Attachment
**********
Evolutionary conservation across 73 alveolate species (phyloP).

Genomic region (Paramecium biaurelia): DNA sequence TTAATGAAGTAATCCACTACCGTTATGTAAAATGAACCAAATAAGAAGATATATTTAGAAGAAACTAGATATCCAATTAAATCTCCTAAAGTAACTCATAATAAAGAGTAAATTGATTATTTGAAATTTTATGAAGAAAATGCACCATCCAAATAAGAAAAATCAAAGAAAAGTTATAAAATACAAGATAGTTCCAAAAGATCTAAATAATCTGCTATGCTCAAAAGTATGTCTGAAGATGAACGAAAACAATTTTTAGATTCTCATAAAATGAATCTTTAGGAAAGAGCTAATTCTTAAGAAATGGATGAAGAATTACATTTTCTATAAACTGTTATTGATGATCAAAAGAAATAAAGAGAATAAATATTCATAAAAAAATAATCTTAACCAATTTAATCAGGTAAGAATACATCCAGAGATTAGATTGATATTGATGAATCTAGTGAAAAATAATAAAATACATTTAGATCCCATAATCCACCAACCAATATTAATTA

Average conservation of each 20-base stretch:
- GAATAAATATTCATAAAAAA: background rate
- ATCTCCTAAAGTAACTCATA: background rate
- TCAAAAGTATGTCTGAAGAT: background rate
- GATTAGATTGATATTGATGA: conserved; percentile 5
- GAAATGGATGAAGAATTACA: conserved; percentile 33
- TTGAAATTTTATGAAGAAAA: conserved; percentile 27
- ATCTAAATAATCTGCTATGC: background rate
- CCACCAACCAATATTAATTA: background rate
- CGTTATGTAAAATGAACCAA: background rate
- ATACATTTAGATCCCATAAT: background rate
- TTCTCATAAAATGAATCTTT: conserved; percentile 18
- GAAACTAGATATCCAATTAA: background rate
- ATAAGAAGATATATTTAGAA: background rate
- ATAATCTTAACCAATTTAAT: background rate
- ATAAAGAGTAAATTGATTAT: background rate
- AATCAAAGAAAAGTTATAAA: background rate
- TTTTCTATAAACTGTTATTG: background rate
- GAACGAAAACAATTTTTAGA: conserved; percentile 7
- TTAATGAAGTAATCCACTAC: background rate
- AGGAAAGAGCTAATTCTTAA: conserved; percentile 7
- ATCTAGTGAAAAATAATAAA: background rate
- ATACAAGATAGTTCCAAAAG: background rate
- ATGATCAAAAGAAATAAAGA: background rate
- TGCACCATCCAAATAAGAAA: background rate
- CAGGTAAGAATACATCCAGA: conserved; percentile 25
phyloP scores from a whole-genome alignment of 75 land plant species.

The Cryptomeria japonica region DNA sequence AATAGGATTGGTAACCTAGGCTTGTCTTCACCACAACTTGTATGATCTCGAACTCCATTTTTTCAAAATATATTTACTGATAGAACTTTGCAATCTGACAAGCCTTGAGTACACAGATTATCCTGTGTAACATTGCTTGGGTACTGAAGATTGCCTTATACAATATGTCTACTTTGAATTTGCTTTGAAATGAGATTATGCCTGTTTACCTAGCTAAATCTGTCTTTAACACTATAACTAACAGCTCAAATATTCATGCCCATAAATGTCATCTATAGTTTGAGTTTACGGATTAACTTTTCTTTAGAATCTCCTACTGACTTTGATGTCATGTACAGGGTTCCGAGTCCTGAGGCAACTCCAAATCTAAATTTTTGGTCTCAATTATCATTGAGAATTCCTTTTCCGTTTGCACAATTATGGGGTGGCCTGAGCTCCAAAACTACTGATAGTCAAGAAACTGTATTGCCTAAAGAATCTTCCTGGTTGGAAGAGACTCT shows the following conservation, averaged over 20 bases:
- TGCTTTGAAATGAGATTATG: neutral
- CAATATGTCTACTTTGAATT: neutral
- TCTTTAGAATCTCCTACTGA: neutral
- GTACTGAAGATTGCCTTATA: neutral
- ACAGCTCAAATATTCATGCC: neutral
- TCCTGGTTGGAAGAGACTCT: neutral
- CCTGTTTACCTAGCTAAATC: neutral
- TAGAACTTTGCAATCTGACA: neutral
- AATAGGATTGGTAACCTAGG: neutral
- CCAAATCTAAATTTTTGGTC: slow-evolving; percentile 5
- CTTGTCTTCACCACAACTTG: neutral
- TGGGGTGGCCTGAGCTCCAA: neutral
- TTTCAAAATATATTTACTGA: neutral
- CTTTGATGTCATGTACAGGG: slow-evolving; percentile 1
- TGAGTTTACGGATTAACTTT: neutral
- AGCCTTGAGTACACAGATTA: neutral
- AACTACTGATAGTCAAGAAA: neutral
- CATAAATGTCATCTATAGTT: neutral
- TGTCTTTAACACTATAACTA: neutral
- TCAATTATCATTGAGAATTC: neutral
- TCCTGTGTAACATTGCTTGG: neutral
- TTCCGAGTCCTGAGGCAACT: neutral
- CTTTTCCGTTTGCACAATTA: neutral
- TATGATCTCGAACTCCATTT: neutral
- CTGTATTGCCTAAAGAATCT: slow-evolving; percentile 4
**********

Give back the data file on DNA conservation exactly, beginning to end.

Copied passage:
Evolutionary conservation across 73 alveolate species (phyloP).

Genomic region (Paramecium biaurelia): DNA sequence TTAATGAAGTAATCCACTACCGTTATGTAAAATGAACCAAATAAGAAGATATATTTAGAAGAAACTAGATATCCAATTAAATCTCCTAAAGTAACTCATAATAAAGAGTAAATTGATTATTTGAAATTTTATGAAGAAAATGCACCATCCAAATAAGAAAAATCAAAGAAAAGTTATAAAATACAAGATAGTTCCAAAAGATCTAAATAATCTGCTATGCTCAAAAGTATGTCTGAAGATGAACGAAAACAATTTTTAGATTCTCATAAAATGAATCTTTAGGAAAGAGCTAATTCTTAAGAAATGGATGAAGAATTACATTTTCTATAAACTGTTATTGATGATCAAAAGAAATAAAGAGAATAAATATTCATAAAAAAATAATCTTAACCAATTTAATCAGGTAAGAATACATCCAGAGATTAGATTGATATTGATGAATCTAGTGAAAAATAATAAAATACATTTAGATCCCATAATCCACCAACCAATATTAATTA

Average conservation of each 20-base stretch:
- GAATAAATATTCATAAAAAA: background rate
- ATCTCCTAAAGTAACTCATA: background rate
- TCAAAAGTATGTCTGAAGAT: background rate
- GATTAGATTGATATTGATGA: conserved; percentile 5
- GAAATGGATGAAGAATTACA: conserved; percentile 33
- TTGAAATTTTATGAAGAAAA: conserved; percentile 27
- ATCTAAATAATCTGCTATGC: background rate
- CCACCAACCAATATTAATTA: background rate
- CGTTATGTAAAATGAACCAA: background rate
- ATACATTTAGATCCCATAAT: background rate
- TTCTCATAAAATGAATCTTT: conserved; percentile 18
- GAAACTAGATATCCAATTAA: background rate
- ATAAGAAGATATATTTAGAA: background rate
- ATAATCTTAACCAATTTAAT: background rate
- ATAAAGAGTAAATTGATTAT: background rate
- AATCAAAGAAAAGTTATAAA: background rate
- TTTTCTATAAACTGTTATTG: background rate
- GAACGAAAACAATTTTTAGA: conserved; percentile 7
- TTAATGAAGTAATCCACTAC: background rate
- AGGAAAGAGCTAATTCTTAA: conserved; percentile 7
- ATCTAGTGAAAAATAATAAA: background rate
- ATACAAGATAGTTCCAAAAG: background rate
- ATGATCAAAAGAAATAAAGA: background rate
- TGCACCATCCAAATAAGAAA: background rate
- CAGGTAAGAATACATCCAGA: conserved; percentile 25
phyloP scores from a whole-genome alignment of 75 land plant species.

The Cryptomeria japonica region DNA sequence AATAGGATTGGTAACCTAGGCTTGTCTTCACCACAACTTGTATGATCTCGAACTCCATTTTTTCAAAATATATTTACTGATAGAACTTTGCAATCTGACAAGCCTTGAGTACACAGATTATCCTGTGTAACATTGCTTGGGTACTGAAGATTGCCTTATACAATATGTCTACTTTGAATTTGCTTTGAAATGAGATTATGCCTGTTTACCTAGCTAAATCTGTCTTTAACACTATAACTAACAGCTCAAATATTCATGCCCATAAATGTCATCTATAGTTTGAGTTTACGGATTAACTTTTCTTTAGAATCTCCTACTGACTTTGATGTCATGTACAGGGTTCCGAGTCCTGAGGCAACTCCAAATCTAAATTTTTGGTCTCAATTATCATTGAGAATTCCTTTTCCGTTTGCACAATTATGGGGTGGCCTGAGCTCCAAAACTACTGATAGTCAAGAAACTGTATTGCCTAAAGAATCTTCCTGGTTGGAAGAGACTCT shows the following conservation, averaged over 20 bases:
- TGCTTTGAAATGAGATTATG: neutral
- CAATATGTCTACTTTGAATT: neutral
- TCTTTAGAATCTCCTACTGA: neutral
- GTACTGAAGATTGCCTTATA: neutral
- ACAGCTCAAATATTCATGCC: neutral
- TCCTGGTTGGAAGAGACTCT: neutral
- CCTGTTTACCTAGCTAAATC: neutral
- TAGAACTTTGCAATCTGACA: neutral
- AATAGGATTGGTAACCTAGG: neutral
- CCAAATCTAAATTTTTGGTC: slow-evolving; percentile 5
- CTTGTCTTCACCACAACTTG: neutral
- TGGGGTGGCCTGAGCTCCAA: neutral
- TTTCAAAATATATTTACTGA: neutral
- CTTTGATGTCATGTACAGGG: slow-evolving; percentile 1
- TGAGTTTACGGATTAACTTT: neutral
- AGCCTTGAGTACACAGATTA: neutral
- AACTACTGATAGTCAAGAAA: neutral
- CATAAATGTCATCTATAGTT: neutral
- TGTCTTTAACACTATAACTA: neutral
- TCAATTATCATTGAGAATTC: neutral
- TCCTGTGTAACATTGCTTGG: neutral
- TTCCGAGTCCTGAGGCAACT: neutral
- CTTTTCCGTTTGCACAATTA: neutral
- TATGATCTCGAACTCCATTT: neutral
- CTGTATTGCCTAAAGAATCT: slow-evolving; percentile 4